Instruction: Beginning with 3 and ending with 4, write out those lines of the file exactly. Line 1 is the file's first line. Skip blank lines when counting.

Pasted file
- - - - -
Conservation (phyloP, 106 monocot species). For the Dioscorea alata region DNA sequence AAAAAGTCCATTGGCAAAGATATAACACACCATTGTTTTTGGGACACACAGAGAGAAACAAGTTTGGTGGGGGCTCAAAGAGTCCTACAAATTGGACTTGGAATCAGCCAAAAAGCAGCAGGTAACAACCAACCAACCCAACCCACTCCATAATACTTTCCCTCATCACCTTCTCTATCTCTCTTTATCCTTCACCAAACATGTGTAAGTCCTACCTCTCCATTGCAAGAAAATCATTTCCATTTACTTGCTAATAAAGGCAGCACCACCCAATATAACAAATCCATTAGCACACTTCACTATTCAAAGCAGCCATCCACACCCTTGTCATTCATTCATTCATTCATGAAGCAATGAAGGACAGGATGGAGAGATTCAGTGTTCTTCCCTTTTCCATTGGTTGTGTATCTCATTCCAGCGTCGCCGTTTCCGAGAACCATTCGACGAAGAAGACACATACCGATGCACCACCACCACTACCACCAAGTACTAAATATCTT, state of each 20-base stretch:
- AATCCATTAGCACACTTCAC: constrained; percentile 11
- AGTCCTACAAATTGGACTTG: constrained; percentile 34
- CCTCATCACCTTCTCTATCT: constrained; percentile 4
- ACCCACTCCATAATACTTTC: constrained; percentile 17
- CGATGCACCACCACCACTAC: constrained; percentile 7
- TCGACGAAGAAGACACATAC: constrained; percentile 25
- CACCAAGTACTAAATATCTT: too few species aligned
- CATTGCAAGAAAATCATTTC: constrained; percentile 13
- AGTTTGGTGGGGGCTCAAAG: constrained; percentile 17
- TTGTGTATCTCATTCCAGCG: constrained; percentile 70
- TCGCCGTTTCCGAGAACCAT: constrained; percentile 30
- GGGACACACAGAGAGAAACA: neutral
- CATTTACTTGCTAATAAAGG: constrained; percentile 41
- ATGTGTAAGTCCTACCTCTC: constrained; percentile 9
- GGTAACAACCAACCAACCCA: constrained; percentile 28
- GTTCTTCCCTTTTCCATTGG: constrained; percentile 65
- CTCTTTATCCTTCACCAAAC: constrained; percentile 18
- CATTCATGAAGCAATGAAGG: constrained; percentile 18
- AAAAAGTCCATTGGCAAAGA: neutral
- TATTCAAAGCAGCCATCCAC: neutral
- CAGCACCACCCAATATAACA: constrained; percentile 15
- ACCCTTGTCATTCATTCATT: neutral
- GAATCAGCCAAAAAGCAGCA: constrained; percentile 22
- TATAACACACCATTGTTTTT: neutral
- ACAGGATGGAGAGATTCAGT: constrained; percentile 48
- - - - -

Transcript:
- AGTCCTACAAATTGGACTTG: constrained; percentile 34
- CCTCATCACCTTCTCTATCT: constrained; percentile 4